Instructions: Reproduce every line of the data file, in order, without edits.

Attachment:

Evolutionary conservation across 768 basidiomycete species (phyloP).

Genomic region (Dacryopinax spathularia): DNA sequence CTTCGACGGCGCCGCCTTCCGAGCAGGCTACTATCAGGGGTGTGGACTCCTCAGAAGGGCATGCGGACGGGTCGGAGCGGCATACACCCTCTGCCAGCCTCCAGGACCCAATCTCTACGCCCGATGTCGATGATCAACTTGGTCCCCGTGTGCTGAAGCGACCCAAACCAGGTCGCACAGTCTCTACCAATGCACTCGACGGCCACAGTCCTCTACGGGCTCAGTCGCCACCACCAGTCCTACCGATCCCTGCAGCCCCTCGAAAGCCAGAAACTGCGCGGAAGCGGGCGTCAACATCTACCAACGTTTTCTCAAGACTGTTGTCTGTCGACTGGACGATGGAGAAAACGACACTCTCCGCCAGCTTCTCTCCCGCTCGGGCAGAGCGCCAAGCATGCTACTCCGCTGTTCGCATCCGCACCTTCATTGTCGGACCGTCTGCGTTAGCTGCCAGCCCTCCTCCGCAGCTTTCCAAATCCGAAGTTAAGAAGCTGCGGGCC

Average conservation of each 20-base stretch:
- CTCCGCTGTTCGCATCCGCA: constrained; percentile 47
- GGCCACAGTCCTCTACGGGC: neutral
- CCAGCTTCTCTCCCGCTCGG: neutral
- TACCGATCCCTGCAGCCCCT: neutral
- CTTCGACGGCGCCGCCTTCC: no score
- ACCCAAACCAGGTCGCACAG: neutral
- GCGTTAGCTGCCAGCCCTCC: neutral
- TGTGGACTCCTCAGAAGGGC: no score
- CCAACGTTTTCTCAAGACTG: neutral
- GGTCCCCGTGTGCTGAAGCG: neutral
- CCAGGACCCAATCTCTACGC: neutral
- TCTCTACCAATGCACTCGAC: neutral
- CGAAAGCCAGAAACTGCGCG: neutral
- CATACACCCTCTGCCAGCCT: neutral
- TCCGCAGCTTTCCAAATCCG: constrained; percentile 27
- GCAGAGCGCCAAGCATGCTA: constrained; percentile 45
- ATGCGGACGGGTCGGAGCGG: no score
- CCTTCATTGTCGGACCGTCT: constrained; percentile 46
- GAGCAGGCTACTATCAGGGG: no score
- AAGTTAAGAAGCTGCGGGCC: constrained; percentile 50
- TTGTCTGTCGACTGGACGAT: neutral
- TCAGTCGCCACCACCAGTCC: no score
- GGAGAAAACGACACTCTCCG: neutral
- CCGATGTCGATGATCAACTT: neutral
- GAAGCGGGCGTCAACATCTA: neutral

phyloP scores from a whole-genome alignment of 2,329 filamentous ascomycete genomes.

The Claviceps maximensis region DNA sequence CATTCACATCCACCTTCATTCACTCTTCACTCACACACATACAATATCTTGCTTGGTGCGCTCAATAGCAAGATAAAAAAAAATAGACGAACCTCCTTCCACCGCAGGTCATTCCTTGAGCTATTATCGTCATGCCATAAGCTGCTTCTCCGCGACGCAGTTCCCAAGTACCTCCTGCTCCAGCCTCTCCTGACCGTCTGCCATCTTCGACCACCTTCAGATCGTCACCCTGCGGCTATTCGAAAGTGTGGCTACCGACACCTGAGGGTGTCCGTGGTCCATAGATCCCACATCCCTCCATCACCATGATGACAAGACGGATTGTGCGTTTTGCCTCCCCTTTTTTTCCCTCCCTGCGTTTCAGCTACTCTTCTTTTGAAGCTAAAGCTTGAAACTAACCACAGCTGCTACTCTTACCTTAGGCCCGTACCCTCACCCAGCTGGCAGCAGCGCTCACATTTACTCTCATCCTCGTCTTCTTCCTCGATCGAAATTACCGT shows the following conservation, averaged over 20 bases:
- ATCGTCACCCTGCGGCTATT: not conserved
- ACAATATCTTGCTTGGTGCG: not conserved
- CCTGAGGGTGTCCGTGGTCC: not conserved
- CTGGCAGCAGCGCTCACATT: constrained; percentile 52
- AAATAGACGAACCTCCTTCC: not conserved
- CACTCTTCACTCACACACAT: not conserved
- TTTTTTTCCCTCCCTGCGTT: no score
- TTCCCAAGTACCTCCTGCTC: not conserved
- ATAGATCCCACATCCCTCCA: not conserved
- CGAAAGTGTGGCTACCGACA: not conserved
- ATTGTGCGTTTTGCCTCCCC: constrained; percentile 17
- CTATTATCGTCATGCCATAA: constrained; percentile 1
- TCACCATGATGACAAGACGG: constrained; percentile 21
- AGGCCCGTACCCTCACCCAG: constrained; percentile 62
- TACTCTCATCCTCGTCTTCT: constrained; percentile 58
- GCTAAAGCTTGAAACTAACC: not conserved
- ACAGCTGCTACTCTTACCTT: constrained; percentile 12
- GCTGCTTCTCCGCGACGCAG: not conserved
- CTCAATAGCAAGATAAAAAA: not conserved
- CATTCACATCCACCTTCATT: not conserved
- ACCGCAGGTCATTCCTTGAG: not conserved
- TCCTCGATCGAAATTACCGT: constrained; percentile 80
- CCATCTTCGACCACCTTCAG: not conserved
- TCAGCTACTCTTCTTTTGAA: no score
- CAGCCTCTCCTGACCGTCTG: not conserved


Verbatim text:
Evolutionary conservation across 768 basidiomycete species (phyloP).

Genomic region (Dacryopinax spathularia): DNA sequence CTTCGACGGCGCCGCCTTCCGAGCAGGCTACTATCAGGGGTGTGGACTCCTCAGAAGGGCATGCGGACGGGTCGGAGCGGCATACACCCTCTGCCAGCCTCCAGGACCCAATCTCTACGCCCGATGTCGATGATCAACTTGGTCCCCGTGTGCTGAAGCGACCCAAACCAGGTCGCACAGTCTCTACCAATGCACTCGACGGCCACAGTCCTCTACGGGCTCAGTCGCCACCACCAGTCCTACCGATCCCTGCAGCCCCTCGAAAGCCAGAAACTGCGCGGAAGCGGGCGTCAACATCTACCAACGTTTTCTCAAGACTGTTGTCTGTCGACTGGACGATGGAGAAAACGACACTCTCCGCCAGCTTCTCTCCCGCTCGGGCAGAGCGCCAAGCATGCTACTCCGCTGTTCGCATCCGCACCTTCATTGTCGGACCGTCTGCGTTAGCTGCCAGCCCTCCTCCGCAGCTTTCCAAATCCGAAGTTAAGAAGCTGCGGGCC

Average conservation of each 20-base stretch:
- CTCCGCTGTTCGCATCCGCA: constrained; percentile 47
- GGCCACAGTCCTCTACGGGC: neutral
- CCAGCTTCTCTCCCGCTCGG: neutral
- TACCGATCCCTGCAGCCCCT: neutral
- CTTCGACGGCGCCGCCTTCC: no score
- ACCCAAACCAGGTCGCACAG: neutral
- GCGTTAGCTGCCAGCCCTCC: neutral
- TGTGGACTCCTCAGAAGGGC: no score
- CCAACGTTTTCTCAAGACTG: neutral
- GGTCCCCGTGTGCTGAAGCG: neutral
- CCAGGACCCAATCTCTACGC: neutral
- TCTCTACCAATGCACTCGAC: neutral
- CGAAAGCCAGAAACTGCGCG: neutral
- CATACACCCTCTGCCAGCCT: neutral
- TCCGCAGCTTTCCAAATCCG: constrained; percentile 27
- GCAGAGCGCCAAGCATGCTA: constrained; percentile 45
- ATGCGGACGGGTCGGAGCGG: no score
- CCTTCATTGTCGGACCGTCT: constrained; percentile 46
- GAGCAGGCTACTATCAGGGG: no score
- AAGTTAAGAAGCTGCGGGCC: constrained; percentile 50
- TTGTCTGTCGACTGGACGAT: neutral
- TCAGTCGCCACCACCAGTCC: no score
- GGAGAAAACGACACTCTCCG: neutral
- CCGATGTCGATGATCAACTT: neutral
- GAAGCGGGCGTCAACATCTA: neutral

phyloP scores from a whole-genome alignment of 2,329 filamentous ascomycete genomes.

The Claviceps maximensis region DNA sequence CATTCACATCCACCTTCATTCACTCTTCACTCACACACATACAATATCTTGCTTGGTGCGCTCAATAGCAAGATAAAAAAAAATAGACGAACCTCCTTCCACCGCAGGTCATTCCTTGAGCTATTATCGTCATGCCATAAGCTGCTTCTCCGCGACGCAGTTCCCAAGTACCTCCTGCTCCAGCCTCTCCTGACCGTCTGCCATCTTCGACCACCTTCAGATCGTCACCCTGCGGCTATTCGAAAGTGTGGCTACCGACACCTGAGGGTGTCCGTGGTCCATAGATCCCACATCCCTCCATCACCATGATGACAAGACGGATTGTGCGTTTTGCCTCCCCTTTTTTTCCCTCCCTGCGTTTCAGCTACTCTTCTTTTGAAGCTAAAGCTTGAAACTAACCACAGCTGCTACTCTTACCTTAGGCCCGTACCCTCACCCAGCTGGCAGCAGCGCTCACATTTACTCTCATCCTCGTCTTCTTCCTCGATCGAAATTACCGT shows the following conservation, averaged over 20 bases:
- ATCGTCACCCTGCGGCTATT: not conserved
- ACAATATCTTGCTTGGTGCG: not conserved
- CCTGAGGGTGTCCGTGGTCC: not conserved
- CTGGCAGCAGCGCTCACATT: constrained; percentile 52
- AAATAGACGAACCTCCTTCC: not conserved
- CACTCTTCACTCACACACAT: not conserved
- TTTTTTTCCCTCCCTGCGTT: no score
- TTCCCAAGTACCTCCTGCTC: not conserved
- ATAGATCCCACATCCCTCCA: not conserved
- CGAAAGTGTGGCTACCGACA: not conserved
- ATTGTGCGTTTTGCCTCCCC: constrained; percentile 17
- CTATTATCGTCATGCCATAA: constrained; percentile 1
- TCACCATGATGACAAGACGG: constrained; percentile 21
- AGGCCCGTACCCTCACCCAG: constrained; percentile 62
- TACTCTCATCCTCGTCTTCT: constrained; percentile 58
- GCTAAAGCTTGAAACTAACC: not conserved
- ACAGCTGCTACTCTTACCTT: constrained; percentile 12
- GCTGCTTCTCCGCGACGCAG: not conserved
- CTCAATAGCAAGATAAAAAA: not conserved
- CATTCACATCCACCTTCATT: not conserved
- ACCGCAGGTCATTCCTTGAG: not conserved
- TCCTCGATCGAAATTACCGT: constrained; percentile 80
- CCATCTTCGACCACCTTCAG: not conserved
- TCAGCTACTCTTCTTTTGAA: no score
- CAGCCTCTCCTGACCGTCTG: not conserved